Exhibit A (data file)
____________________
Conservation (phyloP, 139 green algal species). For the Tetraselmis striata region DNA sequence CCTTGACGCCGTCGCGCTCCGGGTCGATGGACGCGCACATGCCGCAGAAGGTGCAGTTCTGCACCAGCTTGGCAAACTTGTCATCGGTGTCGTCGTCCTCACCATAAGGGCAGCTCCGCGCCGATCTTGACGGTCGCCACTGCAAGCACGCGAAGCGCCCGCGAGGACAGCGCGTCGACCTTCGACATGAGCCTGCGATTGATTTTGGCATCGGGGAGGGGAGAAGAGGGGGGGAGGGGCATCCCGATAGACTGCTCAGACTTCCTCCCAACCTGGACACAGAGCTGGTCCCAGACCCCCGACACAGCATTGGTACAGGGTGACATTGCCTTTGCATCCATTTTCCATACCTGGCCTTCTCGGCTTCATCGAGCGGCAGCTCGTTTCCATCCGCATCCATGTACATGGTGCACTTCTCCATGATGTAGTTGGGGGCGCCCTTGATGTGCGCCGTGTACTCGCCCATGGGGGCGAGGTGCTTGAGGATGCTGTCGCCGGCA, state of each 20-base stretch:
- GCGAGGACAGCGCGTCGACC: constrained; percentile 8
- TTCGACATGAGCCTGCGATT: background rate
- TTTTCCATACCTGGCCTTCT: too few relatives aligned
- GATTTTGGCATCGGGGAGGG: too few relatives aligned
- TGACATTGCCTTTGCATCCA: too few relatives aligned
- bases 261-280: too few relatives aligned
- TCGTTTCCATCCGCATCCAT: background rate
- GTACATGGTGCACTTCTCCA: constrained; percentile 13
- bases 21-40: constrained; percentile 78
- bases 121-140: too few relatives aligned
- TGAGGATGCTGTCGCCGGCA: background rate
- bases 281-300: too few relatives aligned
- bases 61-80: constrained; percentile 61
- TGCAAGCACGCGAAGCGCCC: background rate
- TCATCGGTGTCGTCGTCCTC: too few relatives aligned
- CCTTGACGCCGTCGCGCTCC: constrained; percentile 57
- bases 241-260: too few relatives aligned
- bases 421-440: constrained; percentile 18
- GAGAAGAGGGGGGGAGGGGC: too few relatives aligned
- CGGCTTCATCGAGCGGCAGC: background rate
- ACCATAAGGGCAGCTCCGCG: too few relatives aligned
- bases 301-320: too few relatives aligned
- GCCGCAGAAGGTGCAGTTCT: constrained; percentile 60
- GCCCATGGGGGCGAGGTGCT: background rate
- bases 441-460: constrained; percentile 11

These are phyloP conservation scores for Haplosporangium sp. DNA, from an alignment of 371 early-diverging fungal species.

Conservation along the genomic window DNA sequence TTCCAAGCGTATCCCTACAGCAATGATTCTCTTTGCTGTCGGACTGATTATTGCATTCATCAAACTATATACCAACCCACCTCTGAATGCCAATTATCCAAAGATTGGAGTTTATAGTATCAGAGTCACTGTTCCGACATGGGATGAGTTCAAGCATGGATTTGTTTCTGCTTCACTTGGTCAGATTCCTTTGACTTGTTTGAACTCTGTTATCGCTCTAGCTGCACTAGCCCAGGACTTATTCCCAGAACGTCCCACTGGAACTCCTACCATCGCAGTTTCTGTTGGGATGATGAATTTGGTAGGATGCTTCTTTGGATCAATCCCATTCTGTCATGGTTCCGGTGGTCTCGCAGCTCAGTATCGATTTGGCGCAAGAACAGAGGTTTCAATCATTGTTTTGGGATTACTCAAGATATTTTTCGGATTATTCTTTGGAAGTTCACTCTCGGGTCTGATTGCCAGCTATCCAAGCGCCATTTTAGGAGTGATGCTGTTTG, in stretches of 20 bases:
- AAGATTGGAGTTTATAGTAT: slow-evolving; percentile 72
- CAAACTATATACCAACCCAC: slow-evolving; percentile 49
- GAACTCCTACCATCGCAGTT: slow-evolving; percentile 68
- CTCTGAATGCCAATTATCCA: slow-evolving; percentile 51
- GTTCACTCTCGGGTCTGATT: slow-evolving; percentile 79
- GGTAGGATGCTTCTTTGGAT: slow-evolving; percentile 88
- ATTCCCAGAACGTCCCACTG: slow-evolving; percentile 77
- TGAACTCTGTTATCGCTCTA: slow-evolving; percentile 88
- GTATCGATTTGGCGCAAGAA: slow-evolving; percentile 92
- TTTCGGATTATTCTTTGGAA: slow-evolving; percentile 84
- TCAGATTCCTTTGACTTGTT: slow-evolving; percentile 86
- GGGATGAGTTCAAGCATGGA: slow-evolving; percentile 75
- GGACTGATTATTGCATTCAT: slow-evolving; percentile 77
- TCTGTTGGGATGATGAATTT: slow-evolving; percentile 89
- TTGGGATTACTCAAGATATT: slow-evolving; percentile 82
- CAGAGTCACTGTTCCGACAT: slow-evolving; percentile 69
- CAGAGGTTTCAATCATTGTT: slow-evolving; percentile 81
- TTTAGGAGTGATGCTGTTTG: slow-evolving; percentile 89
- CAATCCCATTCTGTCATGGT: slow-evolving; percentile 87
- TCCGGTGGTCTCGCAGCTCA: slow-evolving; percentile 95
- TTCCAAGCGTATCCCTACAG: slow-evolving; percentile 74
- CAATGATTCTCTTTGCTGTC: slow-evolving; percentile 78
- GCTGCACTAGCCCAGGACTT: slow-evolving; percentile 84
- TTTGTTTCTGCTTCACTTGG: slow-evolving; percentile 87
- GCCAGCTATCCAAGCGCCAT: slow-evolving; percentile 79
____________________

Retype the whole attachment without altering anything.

Conservation (phyloP, 139 green algal species). For the Tetraselmis striata region DNA sequence CCTTGACGCCGTCGCGCTCCGGGTCGATGGACGCGCACATGCCGCAGAAGGTGCAGTTCTGCACCAGCTTGGCAAACTTGTCATCGGTGTCGTCGTCCTCACCATAAGGGCAGCTCCGCGCCGATCTTGACGGTCGCCACTGCAAGCACGCGAAGCGCCCGCGAGGACAGCGCGTCGACCTTCGACATGAGCCTGCGATTGATTTTGGCATCGGGGAGGGGAGAAGAGGGGGGGAGGGGCATCCCGATAGACTGCTCAGACTTCCTCCCAACCTGGACACAGAGCTGGTCCCAGACCCCCGACACAGCATTGGTACAGGGTGACATTGCCTTTGCATCCATTTTCCATACCTGGCCTTCTCGGCTTCATCGAGCGGCAGCTCGTTTCCATCCGCATCCATGTACATGGTGCACTTCTCCATGATGTAGTTGGGGGCGCCCTTGATGTGCGCCGTGTACTCGCCCATGGGGGCGAGGTGCTTGAGGATGCTGTCGCCGGCA, state of each 20-base stretch:
- GCGAGGACAGCGCGTCGACC: constrained; percentile 8
- TTCGACATGAGCCTGCGATT: background rate
- TTTTCCATACCTGGCCTTCT: too few relatives aligned
- GATTTTGGCATCGGGGAGGG: too few relatives aligned
- TGACATTGCCTTTGCATCCA: too few relatives aligned
- bases 261-280: too few relatives aligned
- TCGTTTCCATCCGCATCCAT: background rate
- GTACATGGTGCACTTCTCCA: constrained; percentile 13
- bases 21-40: constrained; percentile 78
- bases 121-140: too few relatives aligned
- TGAGGATGCTGTCGCCGGCA: background rate
- bases 281-300: too few relatives aligned
- bases 61-80: constrained; percentile 61
- TGCAAGCACGCGAAGCGCCC: background rate
- TCATCGGTGTCGTCGTCCTC: too few relatives aligned
- CCTTGACGCCGTCGCGCTCC: constrained; percentile 57
- bases 241-260: too few relatives aligned
- bases 421-440: constrained; percentile 18
- GAGAAGAGGGGGGGAGGGGC: too few relatives aligned
- CGGCTTCATCGAGCGGCAGC: background rate
- ACCATAAGGGCAGCTCCGCG: too few relatives aligned
- bases 301-320: too few relatives aligned
- GCCGCAGAAGGTGCAGTTCT: constrained; percentile 60
- GCCCATGGGGGCGAGGTGCT: background rate
- bases 441-460: constrained; percentile 11

These are phyloP conservation scores for Haplosporangium sp. DNA, from an alignment of 371 early-diverging fungal species.

Conservation along the genomic window DNA sequence TTCCAAGCGTATCCCTACAGCAATGATTCTCTTTGCTGTCGGACTGATTATTGCATTCATCAAACTATATACCAACCCACCTCTGAATGCCAATTATCCAAAGATTGGAGTTTATAGTATCAGAGTCACTGTTCCGACATGGGATGAGTTCAAGCATGGATTTGTTTCTGCTTCACTTGGTCAGATTCCTTTGACTTGTTTGAACTCTGTTATCGCTCTAGCTGCACTAGCCCAGGACTTATTCCCAGAACGTCCCACTGGAACTCCTACCATCGCAGTTTCTGTTGGGATGATGAATTTGGTAGGATGCTTCTTTGGATCAATCCCATTCTGTCATGGTTCCGGTGGTCTCGCAGCTCAGTATCGATTTGGCGCAAGAACAGAGGTTTCAATCATTGTTTTGGGATTACTCAAGATATTTTTCGGATTATTCTTTGGAAGTTCACTCTCGGGTCTGATTGCCAGCTATCCAAGCGCCATTTTAGGAGTGATGCTGTTTG, in stretches of 20 bases:
- AAGATTGGAGTTTATAGTAT: slow-evolving; percentile 72
- CAAACTATATACCAACCCAC: slow-evolving; percentile 49
- GAACTCCTACCATCGCAGTT: slow-evolving; percentile 68
- CTCTGAATGCCAATTATCCA: slow-evolving; percentile 51
- GTTCACTCTCGGGTCTGATT: slow-evolving; percentile 79
- GGTAGGATGCTTCTTTGGAT: slow-evolving; percentile 88
- ATTCCCAGAACGTCCCACTG: slow-evolving; percentile 77
- TGAACTCTGTTATCGCTCTA: slow-evolving; percentile 88
- GTATCGATTTGGCGCAAGAA: slow-evolving; percentile 92
- TTTCGGATTATTCTTTGGAA: slow-evolving; percentile 84
- TCAGATTCCTTTGACTTGTT: slow-evolving; percentile 86
- GGGATGAGTTCAAGCATGGA: slow-evolving; percentile 75
- GGACTGATTATTGCATTCAT: slow-evolving; percentile 77
- TCTGTTGGGATGATGAATTT: slow-evolving; percentile 89
- TTGGGATTACTCAAGATATT: slow-evolving; percentile 82
- CAGAGTCACTGTTCCGACAT: slow-evolving; percentile 69
- CAGAGGTTTCAATCATTGTT: slow-evolving; percentile 81
- TTTAGGAGTGATGCTGTTTG: slow-evolving; percentile 89
- CAATCCCATTCTGTCATGGT: slow-evolving; percentile 87
- TCCGGTGGTCTCGCAGCTCA: slow-evolving; percentile 95
- TTCCAAGCGTATCCCTACAG: slow-evolving; percentile 74
- CAATGATTCTCTTTGCTGTC: slow-evolving; percentile 78
- GCTGCACTAGCCCAGGACTT: slow-evolving; percentile 84
- TTTGTTTCTGCTTCACTTGG: slow-evolving; percentile 87
- GCCAGCTATCCAAGCGCCAT: slow-evolving; percentile 79